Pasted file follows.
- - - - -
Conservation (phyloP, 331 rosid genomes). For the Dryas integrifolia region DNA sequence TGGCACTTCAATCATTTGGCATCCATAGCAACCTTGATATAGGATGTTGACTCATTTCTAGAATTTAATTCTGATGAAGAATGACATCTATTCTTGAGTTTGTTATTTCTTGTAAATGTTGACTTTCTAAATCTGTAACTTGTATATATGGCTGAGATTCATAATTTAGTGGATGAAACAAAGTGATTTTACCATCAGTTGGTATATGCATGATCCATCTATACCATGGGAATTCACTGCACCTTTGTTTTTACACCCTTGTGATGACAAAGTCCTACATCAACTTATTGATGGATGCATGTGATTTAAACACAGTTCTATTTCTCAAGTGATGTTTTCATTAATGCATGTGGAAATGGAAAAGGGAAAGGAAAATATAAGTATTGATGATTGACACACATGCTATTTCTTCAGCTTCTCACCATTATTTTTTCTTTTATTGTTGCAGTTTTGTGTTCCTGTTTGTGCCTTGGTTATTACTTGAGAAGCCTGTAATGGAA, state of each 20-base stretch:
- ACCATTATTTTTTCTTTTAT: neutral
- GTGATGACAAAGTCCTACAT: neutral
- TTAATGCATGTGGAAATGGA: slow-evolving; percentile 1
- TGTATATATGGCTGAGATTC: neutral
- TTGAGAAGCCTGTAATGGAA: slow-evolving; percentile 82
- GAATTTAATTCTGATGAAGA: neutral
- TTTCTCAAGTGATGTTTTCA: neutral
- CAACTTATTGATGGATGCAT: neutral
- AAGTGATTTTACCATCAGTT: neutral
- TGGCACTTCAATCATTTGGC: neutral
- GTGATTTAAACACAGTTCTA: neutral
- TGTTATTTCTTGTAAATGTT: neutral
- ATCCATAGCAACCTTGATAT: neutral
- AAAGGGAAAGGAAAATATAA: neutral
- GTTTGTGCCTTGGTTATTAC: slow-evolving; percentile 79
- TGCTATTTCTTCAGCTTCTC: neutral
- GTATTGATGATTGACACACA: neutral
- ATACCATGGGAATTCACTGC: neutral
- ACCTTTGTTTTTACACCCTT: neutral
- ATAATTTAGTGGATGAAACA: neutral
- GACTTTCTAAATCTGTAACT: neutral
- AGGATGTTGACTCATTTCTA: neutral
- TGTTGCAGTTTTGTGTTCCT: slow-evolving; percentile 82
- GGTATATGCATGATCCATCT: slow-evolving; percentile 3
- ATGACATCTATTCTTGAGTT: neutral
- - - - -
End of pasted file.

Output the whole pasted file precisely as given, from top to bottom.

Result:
Conservation (phyloP, 331 rosid genomes). For the Dryas integrifolia region DNA sequence TGGCACTTCAATCATTTGGCATCCATAGCAACCTTGATATAGGATGTTGACTCATTTCTAGAATTTAATTCTGATGAAGAATGACATCTATTCTTGAGTTTGTTATTTCTTGTAAATGTTGACTTTCTAAATCTGTAACTTGTATATATGGCTGAGATTCATAATTTAGTGGATGAAACAAAGTGATTTTACCATCAGTTGGTATATGCATGATCCATCTATACCATGGGAATTCACTGCACCTTTGTTTTTACACCCTTGTGATGACAAAGTCCTACATCAACTTATTGATGGATGCATGTGATTTAAACACAGTTCTATTTCTCAAGTGATGTTTTCATTAATGCATGTGGAAATGGAAAAGGGAAAGGAAAATATAAGTATTGATGATTGACACACATGCTATTTCTTCAGCTTCTCACCATTATTTTTTCTTTTATTGTTGCAGTTTTGTGTTCCTGTTTGTGCCTTGGTTATTACTTGAGAAGCCTGTAATGGAA, state of each 20-base stretch:
- ACCATTATTTTTTCTTTTAT: neutral
- GTGATGACAAAGTCCTACAT: neutral
- TTAATGCATGTGGAAATGGA: slow-evolving; percentile 1
- TGTATATATGGCTGAGATTC: neutral
- TTGAGAAGCCTGTAATGGAA: slow-evolving; percentile 82
- GAATTTAATTCTGATGAAGA: neutral
- TTTCTCAAGTGATGTTTTCA: neutral
- CAACTTATTGATGGATGCAT: neutral
- AAGTGATTTTACCATCAGTT: neutral
- TGGCACTTCAATCATTTGGC: neutral
- GTGATTTAAACACAGTTCTA: neutral
- TGTTATTTCTTGTAAATGTT: neutral
- ATCCATAGCAACCTTGATAT: neutral
- AAAGGGAAAGGAAAATATAA: neutral
- GTTTGTGCCTTGGTTATTAC: slow-evolving; percentile 79
- TGCTATTTCTTCAGCTTCTC: neutral
- GTATTGATGATTGACACACA: neutral
- ATACCATGGGAATTCACTGC: neutral
- ACCTTTGTTTTTACACCCTT: neutral
- ATAATTTAGTGGATGAAACA: neutral
- GACTTTCTAAATCTGTAACT: neutral
- AGGATGTTGACTCATTTCTA: neutral
- TGTTGCAGTTTTGTGTTCCT: slow-evolving; percentile 82
- GGTATATGCATGATCCATCT: slow-evolving; percentile 3
- ATGACATCTATTCTTGAGTT: neutral